BLITZER: Well, you know, the fact of the matter is -- and I think Joe Manchin, the senator for West Virginia, he told me earlier today the numbers that he's been told based on what the president has in mind will still cost U.S. taxpayers between now and the end of 2014 $485 billion, David.

Now given the budget deficits, the distress in the economic situation here, is that money well spent for U.S. taxpayers?

GERGEN: I think there is a very legitimate argument that that money could be better spent at home, but the question becomes, once you've made a commitment and once you've heard -- you know, you've committed yourself as a country, as a great nation, to certain goals, and that is -- this was about securing the stability of Afghanistan and working out something with Pakistan.

And right now we are at a terrible quarrel with Karzai and Afghanistan. Our relationship with Pakistan is sour. It's not at all clear that this -- you know, if you drawdown faster whether that sends a signal to the Taliban, hey, you don't have to negotiate. Just wait it out.

BORGER: And Wolf, we really don't know. I mean we know that the 70,000 remaining troops will be drawn down by 2014. But we don't really have a plan. We don't know the plan to draw them down. And I don't think we're going to hear that tonight.

GERGEN: Right.

BORGER: So that's a -- you know that's still a very large question out there. And the other question out there is Pakistan. What's the president going to say about the difficult relationship?

BLITZER: I'm sure he'll get into that tonight. I assume he will.

The "Wall Street Journal," by the way, reported today that even after 2014 and 2015 that U.S. military officials want at least 25,000 U.S. troops to remain on the ground in Afghanistan as well. We'll see if the president gets into that in his discussion with all of us tonight.

Guys, thanks very much. I know both of you, you're sticking around for extensive coverage throughout the evening.

Even after the drawdown, why is the U.S. still keeping so many forces in Afghanistan to fight a relatively small number of al Qaeda and Taliban militants? I'll ask the former NATO Supreme Allied commander General Wesley Clark. He's standing by live.

And two jumbo passenger jets come within seconds of colliding on the ground at New York's Kennedy Airport. We're going to show you how it happened.

And the former vice president Al Gore, he's blasting President Obama as a failure in one area. Stand by.


BLITZER: Just getting word of an earthquake off the coast of Japan, a magnitude 6.7. That's preliminary. The number often changes. There has been a tsunami advisory that's been issued. We're told that the earthquake 12 miles deep about 67 miles off the coast of Japan. About 108 kilometers or so.

So we're watching this closely. Twenty kilometers deep, that's 12 miles and about 108 miles off the coast, 67 miles -- 6.7 magnitude. Tsunami advisory. We're getting more information. We'll let you know. Hopefully it's not serious. But we'll watch it and we'll update you as we get more information.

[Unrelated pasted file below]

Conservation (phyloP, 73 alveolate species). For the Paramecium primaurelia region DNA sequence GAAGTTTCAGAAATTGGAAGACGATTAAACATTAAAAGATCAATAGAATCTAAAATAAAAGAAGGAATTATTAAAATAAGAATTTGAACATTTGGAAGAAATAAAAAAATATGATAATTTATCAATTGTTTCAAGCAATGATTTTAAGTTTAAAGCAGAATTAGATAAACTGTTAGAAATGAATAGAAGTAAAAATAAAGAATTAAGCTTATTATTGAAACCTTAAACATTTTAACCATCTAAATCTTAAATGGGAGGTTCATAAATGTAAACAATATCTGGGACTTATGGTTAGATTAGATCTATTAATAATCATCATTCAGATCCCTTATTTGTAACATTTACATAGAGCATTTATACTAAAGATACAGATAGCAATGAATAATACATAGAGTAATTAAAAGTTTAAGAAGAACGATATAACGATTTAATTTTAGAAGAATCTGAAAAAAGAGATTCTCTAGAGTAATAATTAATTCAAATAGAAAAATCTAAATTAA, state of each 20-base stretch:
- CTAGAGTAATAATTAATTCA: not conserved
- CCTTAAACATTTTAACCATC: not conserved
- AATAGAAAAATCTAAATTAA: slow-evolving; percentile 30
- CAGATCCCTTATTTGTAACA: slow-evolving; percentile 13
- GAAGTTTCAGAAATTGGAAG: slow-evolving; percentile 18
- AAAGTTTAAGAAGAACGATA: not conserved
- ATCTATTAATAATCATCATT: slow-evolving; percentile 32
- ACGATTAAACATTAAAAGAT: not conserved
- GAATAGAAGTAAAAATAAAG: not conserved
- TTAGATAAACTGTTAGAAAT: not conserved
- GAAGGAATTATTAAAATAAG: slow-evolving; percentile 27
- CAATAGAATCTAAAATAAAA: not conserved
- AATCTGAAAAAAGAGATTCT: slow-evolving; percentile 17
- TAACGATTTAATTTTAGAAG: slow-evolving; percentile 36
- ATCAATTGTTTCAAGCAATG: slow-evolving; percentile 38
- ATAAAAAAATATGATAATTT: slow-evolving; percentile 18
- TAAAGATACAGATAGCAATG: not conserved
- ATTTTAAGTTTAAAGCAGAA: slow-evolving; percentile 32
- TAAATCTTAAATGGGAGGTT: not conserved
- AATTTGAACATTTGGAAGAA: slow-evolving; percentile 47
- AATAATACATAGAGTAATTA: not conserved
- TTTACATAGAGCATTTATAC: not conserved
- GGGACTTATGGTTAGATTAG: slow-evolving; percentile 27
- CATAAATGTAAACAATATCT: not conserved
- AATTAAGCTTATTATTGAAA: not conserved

In the meantime, let's check in with Jack Cafferty. He's here with the "Cafferty File" -- Jack.

CAFFERTY: Just what those folks needed, huh?


CAFFERTY: A lot of people didn't think that President Obama could ever win the White House back in 2008 because he's black. Well, he did. In 1960 a lot of people didn't think Jack Kennedy could be elected president because he's a Roman Catholic. But he was.

According to the Pew Research Center, voters' attitudes towards candidates who are black, female, Catholic, or Jewish have changed. Americans have warmed up to the idea, voting for someone who might be different from previous presidents or, god forbid, even different from themselves.

But that doesn't necessarily hold true for all minority groups. Former Massachusetts governor Mitt Romney, the current Republican frontrunner, and the new entrant to the race, Jon Huntsman, former Utah governor and ambassador to China, are both Mormons. Members of the Church of Jesus Christ of Latter Day Saints.

It's a church many Christians, particularly Evangelicals, are skeptical of. Most people don't know a whole lot about the Mormon Church beyond its former ties with polygamy. But whatever people know or don't know about Mormons, they aren't necessarily trustful of them.

According to a Gallup poll, 22 percent of Americans say they would not vote for a Mormon for president even, even if the candidate was a member of the voters' own party. Huntsman is reportedly the less religious of the two men, he told "Fortune" magazine last year, quote, "I can't say I'm overly religious. I get satisfaction from many different types of religions and philosophies."

Huntsman and his wife have seven children. One daughter was married in an Episcopal church and they're raising another daughter adopted from India in her native Hindu faith.

Mitt Romney, on the other hand, is more active in his church. He was once the lay bishop of the Massachusetts' Temple of the Church of Jesus Christ of Latter Day Saints. He spoke openly -- you'll probably recall this -- during the 2008 campaign, he gave a detailed speech about being a Mormon.

It didn't work. A lot of critics feel that that speech may have ultimately killed his chances.

So here's the question. Can a Mormon be elected president of the United States? Go to and post a comment on that blog there.

You remember that speech, Wolf. He was -- he was kind of cruising along and decided he was going to be out in the open about his religion, gave that speech, and a lot of people say it didn't work for him.

BLITZER: Yes. It was controversial at the time, didn't exactly work out the way he had hoped. We'll see how it goes this time.

Jack, good question. Thanks very much.

We're just a little bit more than 90 minutes away from the president's speech to the nation tonight announcing his plan to bring home 33,000 U.S. troops, the so-called surge forces in Afghanistan, by the end of next summer, 2012.

Let's talk a little bit more about this with CNN contributor General Wesley Clark. He's the former NATO Supreme Allied commander.